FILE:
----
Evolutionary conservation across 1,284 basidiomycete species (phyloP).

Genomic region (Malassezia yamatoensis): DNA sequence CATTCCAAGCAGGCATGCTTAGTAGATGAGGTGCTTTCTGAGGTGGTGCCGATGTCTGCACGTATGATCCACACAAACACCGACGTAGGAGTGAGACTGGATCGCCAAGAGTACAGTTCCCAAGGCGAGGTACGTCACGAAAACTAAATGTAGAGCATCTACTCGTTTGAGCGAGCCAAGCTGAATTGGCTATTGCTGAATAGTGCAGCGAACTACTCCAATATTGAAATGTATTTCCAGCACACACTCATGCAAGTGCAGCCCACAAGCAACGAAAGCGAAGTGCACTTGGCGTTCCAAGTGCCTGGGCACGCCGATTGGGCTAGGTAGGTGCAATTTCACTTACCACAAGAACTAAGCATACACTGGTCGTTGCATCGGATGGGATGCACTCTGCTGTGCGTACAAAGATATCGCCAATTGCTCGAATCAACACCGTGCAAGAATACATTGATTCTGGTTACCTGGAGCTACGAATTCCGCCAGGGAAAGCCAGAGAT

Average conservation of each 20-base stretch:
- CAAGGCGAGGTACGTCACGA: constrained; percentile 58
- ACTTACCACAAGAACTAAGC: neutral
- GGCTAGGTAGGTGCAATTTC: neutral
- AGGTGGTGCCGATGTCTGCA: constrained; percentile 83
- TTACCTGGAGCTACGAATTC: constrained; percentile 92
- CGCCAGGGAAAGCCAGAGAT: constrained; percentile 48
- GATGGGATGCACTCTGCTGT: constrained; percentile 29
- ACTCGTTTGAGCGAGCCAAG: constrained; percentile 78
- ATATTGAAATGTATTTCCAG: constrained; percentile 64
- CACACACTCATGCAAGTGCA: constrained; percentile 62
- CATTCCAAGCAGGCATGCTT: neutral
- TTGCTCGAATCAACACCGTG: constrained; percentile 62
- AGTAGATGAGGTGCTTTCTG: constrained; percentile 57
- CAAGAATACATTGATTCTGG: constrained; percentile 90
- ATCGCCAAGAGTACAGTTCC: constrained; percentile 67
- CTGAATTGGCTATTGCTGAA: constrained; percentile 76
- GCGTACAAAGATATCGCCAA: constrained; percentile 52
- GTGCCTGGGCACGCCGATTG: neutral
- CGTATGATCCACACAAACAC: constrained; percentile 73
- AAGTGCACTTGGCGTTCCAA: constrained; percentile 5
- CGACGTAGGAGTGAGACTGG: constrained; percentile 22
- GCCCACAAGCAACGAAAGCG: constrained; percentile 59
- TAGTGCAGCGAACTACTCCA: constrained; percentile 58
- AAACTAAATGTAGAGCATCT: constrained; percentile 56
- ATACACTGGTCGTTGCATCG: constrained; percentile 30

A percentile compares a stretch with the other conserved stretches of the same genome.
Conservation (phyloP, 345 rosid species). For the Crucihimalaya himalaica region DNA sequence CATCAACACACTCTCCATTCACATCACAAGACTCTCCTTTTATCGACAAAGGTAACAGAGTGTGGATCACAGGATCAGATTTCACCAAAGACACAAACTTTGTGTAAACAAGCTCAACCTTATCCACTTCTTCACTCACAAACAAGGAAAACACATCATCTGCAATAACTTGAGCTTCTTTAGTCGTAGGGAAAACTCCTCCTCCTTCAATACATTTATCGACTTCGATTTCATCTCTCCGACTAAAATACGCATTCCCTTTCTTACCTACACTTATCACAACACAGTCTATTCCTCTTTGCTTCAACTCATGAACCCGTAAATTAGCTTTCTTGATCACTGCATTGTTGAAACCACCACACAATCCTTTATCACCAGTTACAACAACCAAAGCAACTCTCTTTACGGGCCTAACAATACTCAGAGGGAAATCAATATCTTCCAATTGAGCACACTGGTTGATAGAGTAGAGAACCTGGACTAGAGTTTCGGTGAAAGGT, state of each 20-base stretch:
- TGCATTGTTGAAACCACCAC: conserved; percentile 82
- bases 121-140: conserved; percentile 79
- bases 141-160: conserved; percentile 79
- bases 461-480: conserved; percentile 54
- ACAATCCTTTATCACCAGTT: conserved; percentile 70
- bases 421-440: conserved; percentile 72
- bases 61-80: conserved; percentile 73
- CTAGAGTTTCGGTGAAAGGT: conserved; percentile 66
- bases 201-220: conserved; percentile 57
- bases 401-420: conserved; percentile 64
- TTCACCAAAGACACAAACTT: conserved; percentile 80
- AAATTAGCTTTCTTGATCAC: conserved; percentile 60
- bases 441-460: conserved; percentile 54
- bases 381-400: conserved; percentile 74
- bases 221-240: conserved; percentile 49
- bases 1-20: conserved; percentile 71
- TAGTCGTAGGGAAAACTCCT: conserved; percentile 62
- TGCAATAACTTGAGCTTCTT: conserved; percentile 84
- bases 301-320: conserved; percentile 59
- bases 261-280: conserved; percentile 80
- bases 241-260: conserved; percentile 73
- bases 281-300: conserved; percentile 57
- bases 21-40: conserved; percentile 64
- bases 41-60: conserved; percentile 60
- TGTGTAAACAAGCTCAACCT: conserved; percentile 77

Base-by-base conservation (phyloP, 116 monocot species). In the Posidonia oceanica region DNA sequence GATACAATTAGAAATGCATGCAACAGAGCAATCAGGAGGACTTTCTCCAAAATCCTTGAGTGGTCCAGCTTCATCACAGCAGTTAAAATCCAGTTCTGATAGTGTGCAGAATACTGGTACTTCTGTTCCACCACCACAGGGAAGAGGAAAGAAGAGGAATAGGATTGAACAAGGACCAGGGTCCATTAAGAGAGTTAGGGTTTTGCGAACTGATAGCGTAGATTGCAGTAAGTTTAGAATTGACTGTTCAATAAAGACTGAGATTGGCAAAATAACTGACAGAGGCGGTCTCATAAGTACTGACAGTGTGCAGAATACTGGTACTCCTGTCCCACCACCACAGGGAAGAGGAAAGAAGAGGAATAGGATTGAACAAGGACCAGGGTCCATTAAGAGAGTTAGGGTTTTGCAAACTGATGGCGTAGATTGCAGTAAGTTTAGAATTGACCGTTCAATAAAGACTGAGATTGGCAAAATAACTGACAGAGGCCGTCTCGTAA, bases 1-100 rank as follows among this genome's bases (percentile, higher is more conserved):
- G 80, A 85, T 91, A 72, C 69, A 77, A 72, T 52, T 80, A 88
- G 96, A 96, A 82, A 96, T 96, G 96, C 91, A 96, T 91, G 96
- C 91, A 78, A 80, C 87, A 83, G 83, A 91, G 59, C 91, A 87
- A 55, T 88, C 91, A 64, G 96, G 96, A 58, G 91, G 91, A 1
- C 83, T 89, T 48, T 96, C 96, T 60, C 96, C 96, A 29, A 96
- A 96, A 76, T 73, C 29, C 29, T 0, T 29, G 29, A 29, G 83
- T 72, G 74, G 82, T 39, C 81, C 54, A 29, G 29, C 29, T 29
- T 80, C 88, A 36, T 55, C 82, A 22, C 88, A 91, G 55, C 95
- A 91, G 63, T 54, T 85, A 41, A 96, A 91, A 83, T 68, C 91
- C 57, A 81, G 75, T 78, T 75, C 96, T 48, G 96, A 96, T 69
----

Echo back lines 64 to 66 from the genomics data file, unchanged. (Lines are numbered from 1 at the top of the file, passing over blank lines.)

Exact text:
- T 80, C 88, A 36, T 55, C 82, A 22, C 88, A 91, G 55, C 95
- A 91, G 63, T 54, T 85, A 41, A 96, A 91, A 83, T 68, C 91
- C 57, A 81, G 75, T 78, T 75, C 96, T 48, G 96, A 96, T 69